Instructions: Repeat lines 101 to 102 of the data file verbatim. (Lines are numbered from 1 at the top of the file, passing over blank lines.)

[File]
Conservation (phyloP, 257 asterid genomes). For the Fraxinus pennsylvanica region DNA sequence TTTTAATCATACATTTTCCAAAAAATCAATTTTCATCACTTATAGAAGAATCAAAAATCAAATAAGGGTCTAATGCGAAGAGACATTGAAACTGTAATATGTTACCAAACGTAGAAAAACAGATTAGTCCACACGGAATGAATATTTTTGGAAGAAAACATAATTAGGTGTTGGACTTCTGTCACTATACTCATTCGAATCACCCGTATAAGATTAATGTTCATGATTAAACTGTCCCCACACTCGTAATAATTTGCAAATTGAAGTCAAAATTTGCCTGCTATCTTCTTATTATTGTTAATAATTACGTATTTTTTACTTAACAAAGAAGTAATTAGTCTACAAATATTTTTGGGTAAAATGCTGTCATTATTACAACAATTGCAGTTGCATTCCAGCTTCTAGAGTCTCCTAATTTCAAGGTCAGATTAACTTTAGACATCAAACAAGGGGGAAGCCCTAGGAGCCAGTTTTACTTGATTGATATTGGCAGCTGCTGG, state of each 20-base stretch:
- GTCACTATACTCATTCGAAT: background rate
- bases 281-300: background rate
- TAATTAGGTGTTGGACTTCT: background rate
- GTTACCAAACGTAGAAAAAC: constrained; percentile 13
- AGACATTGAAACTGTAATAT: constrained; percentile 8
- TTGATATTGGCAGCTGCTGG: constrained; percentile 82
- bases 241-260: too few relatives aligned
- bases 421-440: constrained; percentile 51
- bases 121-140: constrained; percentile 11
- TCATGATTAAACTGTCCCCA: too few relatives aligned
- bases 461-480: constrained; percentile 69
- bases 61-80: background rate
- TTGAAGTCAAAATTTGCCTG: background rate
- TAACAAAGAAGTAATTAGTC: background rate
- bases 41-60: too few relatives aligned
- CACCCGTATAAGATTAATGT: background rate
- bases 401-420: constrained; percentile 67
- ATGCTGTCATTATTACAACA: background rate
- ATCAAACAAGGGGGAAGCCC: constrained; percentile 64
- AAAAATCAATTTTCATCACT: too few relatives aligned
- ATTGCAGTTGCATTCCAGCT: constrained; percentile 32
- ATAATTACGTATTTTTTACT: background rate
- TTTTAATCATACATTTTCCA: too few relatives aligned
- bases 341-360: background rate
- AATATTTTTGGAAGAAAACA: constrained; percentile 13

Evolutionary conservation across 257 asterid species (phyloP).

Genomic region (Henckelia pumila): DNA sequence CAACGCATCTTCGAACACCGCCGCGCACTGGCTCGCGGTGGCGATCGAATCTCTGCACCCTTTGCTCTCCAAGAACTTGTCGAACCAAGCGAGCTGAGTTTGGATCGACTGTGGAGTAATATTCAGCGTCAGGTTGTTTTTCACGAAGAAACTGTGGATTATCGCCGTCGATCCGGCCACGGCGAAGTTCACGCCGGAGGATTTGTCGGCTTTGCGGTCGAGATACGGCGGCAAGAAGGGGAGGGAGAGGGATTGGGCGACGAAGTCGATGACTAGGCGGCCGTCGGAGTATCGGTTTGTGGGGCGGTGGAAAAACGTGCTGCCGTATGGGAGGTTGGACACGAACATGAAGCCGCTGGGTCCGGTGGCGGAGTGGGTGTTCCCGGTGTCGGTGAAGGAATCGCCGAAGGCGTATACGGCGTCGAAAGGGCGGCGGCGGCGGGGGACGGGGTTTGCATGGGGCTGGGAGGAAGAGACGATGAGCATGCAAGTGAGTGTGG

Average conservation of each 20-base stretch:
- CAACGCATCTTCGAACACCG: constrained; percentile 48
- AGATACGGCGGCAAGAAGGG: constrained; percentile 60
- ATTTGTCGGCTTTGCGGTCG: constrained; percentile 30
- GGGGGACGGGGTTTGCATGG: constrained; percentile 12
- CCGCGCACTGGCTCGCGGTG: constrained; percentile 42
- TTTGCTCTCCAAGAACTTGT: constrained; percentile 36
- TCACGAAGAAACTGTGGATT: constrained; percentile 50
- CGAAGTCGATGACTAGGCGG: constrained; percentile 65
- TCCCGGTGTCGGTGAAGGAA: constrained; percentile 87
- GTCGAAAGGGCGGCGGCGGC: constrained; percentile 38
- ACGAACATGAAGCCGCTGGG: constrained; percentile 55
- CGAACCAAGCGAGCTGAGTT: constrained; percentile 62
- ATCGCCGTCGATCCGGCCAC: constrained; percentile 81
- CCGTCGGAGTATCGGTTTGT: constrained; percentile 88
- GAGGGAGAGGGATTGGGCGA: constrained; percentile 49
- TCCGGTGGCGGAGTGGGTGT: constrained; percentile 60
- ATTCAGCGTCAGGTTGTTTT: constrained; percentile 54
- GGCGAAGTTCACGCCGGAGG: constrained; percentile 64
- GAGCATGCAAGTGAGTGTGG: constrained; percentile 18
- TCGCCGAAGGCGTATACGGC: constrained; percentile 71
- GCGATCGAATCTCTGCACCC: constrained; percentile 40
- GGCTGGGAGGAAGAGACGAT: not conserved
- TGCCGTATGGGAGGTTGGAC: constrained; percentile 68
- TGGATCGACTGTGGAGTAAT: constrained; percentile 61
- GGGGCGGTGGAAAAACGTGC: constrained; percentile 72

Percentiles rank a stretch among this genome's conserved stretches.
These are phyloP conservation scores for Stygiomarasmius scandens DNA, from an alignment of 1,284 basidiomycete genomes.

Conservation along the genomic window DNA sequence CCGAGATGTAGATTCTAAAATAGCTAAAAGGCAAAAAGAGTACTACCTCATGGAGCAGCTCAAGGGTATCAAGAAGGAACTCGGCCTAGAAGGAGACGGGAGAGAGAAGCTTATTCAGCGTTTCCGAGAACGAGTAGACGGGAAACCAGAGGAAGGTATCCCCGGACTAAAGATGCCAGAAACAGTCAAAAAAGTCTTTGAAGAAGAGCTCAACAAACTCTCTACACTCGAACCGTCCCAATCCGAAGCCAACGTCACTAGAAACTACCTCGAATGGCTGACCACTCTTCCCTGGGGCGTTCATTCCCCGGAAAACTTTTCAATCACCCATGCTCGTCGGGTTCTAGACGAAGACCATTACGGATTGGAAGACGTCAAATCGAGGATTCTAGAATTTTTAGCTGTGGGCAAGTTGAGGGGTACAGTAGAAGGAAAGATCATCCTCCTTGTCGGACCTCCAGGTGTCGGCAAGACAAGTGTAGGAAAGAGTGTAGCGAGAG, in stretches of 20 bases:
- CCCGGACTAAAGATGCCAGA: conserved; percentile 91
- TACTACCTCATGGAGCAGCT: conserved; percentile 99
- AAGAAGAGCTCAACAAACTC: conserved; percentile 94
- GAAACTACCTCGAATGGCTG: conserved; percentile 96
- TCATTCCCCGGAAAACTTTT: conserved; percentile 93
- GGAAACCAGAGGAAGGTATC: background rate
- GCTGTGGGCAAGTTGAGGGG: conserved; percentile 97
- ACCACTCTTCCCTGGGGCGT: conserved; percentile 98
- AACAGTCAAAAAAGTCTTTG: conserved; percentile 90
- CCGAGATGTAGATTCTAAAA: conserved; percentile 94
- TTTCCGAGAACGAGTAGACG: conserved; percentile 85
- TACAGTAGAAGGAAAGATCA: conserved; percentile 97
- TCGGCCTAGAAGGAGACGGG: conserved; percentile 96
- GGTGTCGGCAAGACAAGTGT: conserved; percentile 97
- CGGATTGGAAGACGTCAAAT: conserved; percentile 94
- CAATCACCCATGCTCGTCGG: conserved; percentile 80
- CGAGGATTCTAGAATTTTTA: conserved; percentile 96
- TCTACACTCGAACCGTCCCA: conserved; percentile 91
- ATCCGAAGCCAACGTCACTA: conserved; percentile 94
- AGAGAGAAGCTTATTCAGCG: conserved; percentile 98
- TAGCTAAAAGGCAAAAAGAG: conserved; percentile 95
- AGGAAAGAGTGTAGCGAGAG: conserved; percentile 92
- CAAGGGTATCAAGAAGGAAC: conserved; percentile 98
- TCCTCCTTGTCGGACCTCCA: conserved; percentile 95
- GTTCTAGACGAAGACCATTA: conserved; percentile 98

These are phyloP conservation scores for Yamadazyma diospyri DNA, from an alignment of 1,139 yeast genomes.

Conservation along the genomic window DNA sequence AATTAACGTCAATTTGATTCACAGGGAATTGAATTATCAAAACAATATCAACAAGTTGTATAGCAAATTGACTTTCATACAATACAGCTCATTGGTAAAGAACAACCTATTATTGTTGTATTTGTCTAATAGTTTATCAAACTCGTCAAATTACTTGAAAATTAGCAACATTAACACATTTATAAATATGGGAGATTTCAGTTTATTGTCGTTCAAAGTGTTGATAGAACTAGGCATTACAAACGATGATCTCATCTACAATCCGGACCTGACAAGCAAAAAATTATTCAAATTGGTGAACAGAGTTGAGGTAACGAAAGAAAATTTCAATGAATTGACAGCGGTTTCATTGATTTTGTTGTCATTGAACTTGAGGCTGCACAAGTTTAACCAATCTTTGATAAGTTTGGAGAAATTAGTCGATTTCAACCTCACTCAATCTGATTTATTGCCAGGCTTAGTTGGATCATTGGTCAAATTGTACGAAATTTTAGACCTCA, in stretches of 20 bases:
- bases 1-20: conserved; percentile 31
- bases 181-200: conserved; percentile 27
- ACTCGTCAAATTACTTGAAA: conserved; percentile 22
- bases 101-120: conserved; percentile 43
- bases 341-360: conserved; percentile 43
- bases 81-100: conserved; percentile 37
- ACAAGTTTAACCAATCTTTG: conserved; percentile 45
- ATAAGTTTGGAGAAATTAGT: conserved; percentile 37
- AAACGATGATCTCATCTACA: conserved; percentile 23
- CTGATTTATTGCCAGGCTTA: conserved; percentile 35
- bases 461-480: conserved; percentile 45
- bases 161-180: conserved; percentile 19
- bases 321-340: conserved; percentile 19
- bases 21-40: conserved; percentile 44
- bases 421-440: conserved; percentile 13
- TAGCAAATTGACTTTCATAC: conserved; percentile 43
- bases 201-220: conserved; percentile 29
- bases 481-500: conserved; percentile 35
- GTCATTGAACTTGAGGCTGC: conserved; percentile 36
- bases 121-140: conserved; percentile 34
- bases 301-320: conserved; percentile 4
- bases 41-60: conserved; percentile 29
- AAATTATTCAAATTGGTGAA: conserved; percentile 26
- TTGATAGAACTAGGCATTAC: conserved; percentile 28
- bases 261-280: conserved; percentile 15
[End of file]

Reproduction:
- bases 201-220: conserved; percentile 29
- bases 481-500: conserved; percentile 35